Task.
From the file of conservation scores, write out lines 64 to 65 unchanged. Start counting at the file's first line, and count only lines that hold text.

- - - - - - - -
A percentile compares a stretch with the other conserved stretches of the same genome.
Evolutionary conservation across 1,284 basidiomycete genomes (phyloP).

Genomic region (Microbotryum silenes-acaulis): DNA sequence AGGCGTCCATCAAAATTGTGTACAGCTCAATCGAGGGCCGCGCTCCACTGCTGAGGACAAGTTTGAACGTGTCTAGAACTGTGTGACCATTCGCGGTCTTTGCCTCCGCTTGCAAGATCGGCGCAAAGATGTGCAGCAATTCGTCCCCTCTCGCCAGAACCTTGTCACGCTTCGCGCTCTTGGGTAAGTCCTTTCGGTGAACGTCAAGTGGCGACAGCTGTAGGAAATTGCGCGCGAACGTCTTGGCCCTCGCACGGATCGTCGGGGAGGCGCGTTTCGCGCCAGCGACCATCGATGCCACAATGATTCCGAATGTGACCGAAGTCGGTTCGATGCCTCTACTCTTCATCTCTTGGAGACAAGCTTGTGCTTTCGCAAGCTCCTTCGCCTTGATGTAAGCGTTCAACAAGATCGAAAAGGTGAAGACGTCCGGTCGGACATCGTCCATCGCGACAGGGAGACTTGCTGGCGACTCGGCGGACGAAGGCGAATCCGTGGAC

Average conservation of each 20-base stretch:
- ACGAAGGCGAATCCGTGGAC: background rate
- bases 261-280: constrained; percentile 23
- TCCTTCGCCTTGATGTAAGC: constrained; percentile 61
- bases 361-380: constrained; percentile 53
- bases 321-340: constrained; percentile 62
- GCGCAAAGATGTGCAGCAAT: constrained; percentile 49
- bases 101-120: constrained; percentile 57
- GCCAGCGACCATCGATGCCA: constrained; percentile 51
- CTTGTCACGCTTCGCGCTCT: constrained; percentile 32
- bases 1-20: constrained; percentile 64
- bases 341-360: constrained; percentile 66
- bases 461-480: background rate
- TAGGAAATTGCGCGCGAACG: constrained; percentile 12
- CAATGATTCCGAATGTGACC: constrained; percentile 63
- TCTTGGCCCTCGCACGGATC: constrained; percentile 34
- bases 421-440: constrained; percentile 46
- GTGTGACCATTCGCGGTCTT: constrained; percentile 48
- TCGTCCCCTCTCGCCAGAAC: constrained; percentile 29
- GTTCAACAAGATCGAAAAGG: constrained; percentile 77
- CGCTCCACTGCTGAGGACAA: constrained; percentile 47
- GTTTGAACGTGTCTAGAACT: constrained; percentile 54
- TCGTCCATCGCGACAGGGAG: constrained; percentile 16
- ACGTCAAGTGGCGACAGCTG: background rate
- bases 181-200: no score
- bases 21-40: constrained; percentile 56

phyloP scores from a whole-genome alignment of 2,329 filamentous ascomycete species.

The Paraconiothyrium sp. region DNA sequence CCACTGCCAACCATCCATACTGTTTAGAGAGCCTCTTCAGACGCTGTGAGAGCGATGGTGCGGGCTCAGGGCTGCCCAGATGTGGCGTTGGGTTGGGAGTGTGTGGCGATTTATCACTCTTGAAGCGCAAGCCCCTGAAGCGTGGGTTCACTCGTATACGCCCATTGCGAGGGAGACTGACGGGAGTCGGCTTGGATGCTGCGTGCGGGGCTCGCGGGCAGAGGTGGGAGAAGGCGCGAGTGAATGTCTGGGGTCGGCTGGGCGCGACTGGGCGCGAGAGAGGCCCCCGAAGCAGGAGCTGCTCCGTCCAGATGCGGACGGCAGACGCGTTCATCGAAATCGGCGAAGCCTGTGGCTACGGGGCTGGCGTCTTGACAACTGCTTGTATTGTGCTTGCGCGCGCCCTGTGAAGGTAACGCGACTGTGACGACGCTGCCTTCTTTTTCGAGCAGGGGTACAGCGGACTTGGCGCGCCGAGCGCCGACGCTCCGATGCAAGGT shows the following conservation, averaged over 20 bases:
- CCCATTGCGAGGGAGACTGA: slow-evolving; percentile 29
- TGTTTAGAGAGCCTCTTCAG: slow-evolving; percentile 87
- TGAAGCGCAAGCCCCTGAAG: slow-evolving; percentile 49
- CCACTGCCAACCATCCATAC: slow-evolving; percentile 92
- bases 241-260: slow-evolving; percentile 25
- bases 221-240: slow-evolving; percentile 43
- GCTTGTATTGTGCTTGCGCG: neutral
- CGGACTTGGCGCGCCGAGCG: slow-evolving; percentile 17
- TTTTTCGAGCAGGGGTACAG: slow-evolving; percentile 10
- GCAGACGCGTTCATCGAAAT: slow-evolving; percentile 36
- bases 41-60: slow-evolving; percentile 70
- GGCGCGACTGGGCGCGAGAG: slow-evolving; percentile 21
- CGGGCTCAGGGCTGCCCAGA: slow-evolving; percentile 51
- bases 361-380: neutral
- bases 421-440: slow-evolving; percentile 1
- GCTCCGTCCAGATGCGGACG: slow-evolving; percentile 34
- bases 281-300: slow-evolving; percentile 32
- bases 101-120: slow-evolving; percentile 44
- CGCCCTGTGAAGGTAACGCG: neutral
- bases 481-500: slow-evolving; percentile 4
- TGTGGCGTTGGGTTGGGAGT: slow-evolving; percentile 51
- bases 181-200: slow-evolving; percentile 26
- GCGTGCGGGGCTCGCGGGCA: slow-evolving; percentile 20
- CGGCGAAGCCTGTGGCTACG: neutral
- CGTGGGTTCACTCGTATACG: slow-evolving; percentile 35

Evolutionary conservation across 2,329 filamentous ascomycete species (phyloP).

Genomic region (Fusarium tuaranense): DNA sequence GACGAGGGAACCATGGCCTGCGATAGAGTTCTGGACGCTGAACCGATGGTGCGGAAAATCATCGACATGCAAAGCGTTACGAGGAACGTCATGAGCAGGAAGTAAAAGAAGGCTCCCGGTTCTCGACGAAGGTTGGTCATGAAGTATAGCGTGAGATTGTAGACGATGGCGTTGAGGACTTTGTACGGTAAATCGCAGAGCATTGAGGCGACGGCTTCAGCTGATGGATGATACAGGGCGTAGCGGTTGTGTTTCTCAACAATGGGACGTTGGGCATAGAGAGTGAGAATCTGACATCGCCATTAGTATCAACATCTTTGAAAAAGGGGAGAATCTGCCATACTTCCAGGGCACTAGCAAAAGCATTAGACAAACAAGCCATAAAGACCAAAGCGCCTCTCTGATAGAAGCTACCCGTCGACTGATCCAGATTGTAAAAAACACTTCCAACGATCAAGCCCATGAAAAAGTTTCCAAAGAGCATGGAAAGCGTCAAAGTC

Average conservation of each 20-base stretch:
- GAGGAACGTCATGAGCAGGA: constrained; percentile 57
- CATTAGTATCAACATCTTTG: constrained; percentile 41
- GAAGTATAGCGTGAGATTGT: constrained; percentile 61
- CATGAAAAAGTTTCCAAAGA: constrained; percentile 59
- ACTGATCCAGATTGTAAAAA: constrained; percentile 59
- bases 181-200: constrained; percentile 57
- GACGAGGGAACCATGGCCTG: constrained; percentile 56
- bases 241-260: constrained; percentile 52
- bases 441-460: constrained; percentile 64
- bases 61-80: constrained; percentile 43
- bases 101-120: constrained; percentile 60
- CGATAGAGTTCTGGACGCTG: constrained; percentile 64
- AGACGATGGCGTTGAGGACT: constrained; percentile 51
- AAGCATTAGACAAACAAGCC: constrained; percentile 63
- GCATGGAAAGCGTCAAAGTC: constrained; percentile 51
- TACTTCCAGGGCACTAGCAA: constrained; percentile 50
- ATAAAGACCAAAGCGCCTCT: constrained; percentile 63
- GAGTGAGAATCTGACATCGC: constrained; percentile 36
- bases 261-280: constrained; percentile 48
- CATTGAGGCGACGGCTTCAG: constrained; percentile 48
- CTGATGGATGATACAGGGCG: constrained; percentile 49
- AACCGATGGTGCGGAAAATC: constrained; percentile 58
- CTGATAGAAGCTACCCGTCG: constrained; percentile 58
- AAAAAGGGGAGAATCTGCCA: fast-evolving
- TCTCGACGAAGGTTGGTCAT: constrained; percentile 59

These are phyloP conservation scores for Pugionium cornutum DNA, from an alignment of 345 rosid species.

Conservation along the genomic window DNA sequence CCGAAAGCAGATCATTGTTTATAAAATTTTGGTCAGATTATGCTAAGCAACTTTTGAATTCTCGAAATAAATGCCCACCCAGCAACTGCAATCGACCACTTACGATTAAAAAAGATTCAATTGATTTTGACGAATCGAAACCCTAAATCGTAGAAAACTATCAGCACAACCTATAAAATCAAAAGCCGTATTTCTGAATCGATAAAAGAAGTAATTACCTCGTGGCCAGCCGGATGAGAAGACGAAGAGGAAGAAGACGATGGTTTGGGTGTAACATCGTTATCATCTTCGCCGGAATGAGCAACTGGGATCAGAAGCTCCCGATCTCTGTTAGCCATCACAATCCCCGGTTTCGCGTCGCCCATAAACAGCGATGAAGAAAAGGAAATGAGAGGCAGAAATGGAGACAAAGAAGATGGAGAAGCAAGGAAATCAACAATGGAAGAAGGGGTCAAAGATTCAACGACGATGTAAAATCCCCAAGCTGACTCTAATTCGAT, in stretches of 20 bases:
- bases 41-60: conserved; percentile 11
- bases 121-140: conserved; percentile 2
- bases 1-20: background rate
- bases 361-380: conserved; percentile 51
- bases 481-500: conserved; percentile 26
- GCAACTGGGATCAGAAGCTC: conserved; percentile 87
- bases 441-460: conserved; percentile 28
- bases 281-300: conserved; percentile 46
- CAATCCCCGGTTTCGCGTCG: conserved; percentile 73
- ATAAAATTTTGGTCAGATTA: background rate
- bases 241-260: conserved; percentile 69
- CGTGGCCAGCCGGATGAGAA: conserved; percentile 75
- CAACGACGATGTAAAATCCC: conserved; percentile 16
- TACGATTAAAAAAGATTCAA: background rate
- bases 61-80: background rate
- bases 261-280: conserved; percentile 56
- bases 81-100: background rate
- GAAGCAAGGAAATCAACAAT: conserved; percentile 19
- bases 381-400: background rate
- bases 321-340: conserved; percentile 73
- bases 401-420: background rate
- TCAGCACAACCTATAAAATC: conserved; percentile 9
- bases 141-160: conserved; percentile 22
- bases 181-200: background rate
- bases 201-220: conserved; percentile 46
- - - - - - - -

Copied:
- ACTGATCCAGATTGTAAAAA: constrained; percentile 59
- bases 181-200: constrained; percentile 57